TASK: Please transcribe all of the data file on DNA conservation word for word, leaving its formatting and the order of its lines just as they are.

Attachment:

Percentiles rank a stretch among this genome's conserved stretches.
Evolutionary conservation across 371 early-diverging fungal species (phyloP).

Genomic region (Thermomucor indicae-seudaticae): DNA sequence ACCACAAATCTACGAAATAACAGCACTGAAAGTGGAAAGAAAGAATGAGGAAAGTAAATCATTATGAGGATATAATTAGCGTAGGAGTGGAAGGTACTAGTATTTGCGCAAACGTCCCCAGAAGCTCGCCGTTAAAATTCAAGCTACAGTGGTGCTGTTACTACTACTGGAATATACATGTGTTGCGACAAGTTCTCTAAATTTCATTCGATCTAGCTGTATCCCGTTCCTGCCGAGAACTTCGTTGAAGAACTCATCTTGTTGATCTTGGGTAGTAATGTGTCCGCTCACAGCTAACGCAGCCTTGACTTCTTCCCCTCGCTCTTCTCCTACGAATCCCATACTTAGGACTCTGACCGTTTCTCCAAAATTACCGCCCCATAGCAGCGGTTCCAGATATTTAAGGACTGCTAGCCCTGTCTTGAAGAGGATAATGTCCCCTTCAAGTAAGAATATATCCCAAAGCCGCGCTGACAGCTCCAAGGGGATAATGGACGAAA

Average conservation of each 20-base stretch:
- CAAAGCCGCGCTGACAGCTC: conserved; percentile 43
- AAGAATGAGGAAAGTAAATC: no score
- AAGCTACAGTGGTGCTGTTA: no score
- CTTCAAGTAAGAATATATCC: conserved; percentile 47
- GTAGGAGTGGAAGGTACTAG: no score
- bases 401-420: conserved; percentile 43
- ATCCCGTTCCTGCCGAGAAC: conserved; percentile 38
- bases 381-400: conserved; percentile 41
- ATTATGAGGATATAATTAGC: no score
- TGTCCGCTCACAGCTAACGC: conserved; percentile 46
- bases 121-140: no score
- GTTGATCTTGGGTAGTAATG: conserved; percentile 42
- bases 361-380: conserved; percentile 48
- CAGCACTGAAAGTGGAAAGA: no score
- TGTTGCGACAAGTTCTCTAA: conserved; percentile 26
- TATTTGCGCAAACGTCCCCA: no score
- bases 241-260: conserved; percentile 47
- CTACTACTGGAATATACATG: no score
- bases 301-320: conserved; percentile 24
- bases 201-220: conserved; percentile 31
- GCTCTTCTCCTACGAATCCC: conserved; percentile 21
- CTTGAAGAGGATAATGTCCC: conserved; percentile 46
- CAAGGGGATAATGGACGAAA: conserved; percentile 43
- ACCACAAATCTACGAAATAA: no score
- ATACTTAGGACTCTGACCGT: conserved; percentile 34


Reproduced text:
Percentiles rank a stretch among this genome's conserved stretches.
Evolutionary conservation across 371 early-diverging fungal species (phyloP).

Genomic region (Thermomucor indicae-seudaticae): DNA sequence ACCACAAATCTACGAAATAACAGCACTGAAAGTGGAAAGAAAGAATGAGGAAAGTAAATCATTATGAGGATATAATTAGCGTAGGAGTGGAAGGTACTAGTATTTGCGCAAACGTCCCCAGAAGCTCGCCGTTAAAATTCAAGCTACAGTGGTGCTGTTACTACTACTGGAATATACATGTGTTGCGACAAGTTCTCTAAATTTCATTCGATCTAGCTGTATCCCGTTCCTGCCGAGAACTTCGTTGAAGAACTCATCTTGTTGATCTTGGGTAGTAATGTGTCCGCTCACAGCTAACGCAGCCTTGACTTCTTCCCCTCGCTCTTCTCCTACGAATCCCATACTTAGGACTCTGACCGTTTCTCCAAAATTACCGCCCCATAGCAGCGGTTCCAGATATTTAAGGACTGCTAGCCCTGTCTTGAAGAGGATAATGTCCCCTTCAAGTAAGAATATATCCCAAAGCCGCGCTGACAGCTCCAAGGGGATAATGGACGAAA

Average conservation of each 20-base stretch:
- CAAAGCCGCGCTGACAGCTC: conserved; percentile 43
- AAGAATGAGGAAAGTAAATC: no score
- AAGCTACAGTGGTGCTGTTA: no score
- CTTCAAGTAAGAATATATCC: conserved; percentile 47
- GTAGGAGTGGAAGGTACTAG: no score
- bases 401-420: conserved; percentile 43
- ATCCCGTTCCTGCCGAGAAC: conserved; percentile 38
- bases 381-400: conserved; percentile 41
- ATTATGAGGATATAATTAGC: no score
- TGTCCGCTCACAGCTAACGC: conserved; percentile 46
- bases 121-140: no score
- GTTGATCTTGGGTAGTAATG: conserved; percentile 42
- bases 361-380: conserved; percentile 48
- CAGCACTGAAAGTGGAAAGA: no score
- TGTTGCGACAAGTTCTCTAA: conserved; percentile 26
- TATTTGCGCAAACGTCCCCA: no score
- bases 241-260: conserved; percentile 47
- CTACTACTGGAATATACATG: no score
- bases 301-320: conserved; percentile 24
- bases 201-220: conserved; percentile 31
- GCTCTTCTCCTACGAATCCC: conserved; percentile 21
- CTTGAAGAGGATAATGTCCC: conserved; percentile 46
- CAAGGGGATAATGGACGAAA: conserved; percentile 43
- ACCACAAATCTACGAAATAA: no score
- ATACTTAGGACTCTGACCGT: conserved; percentile 34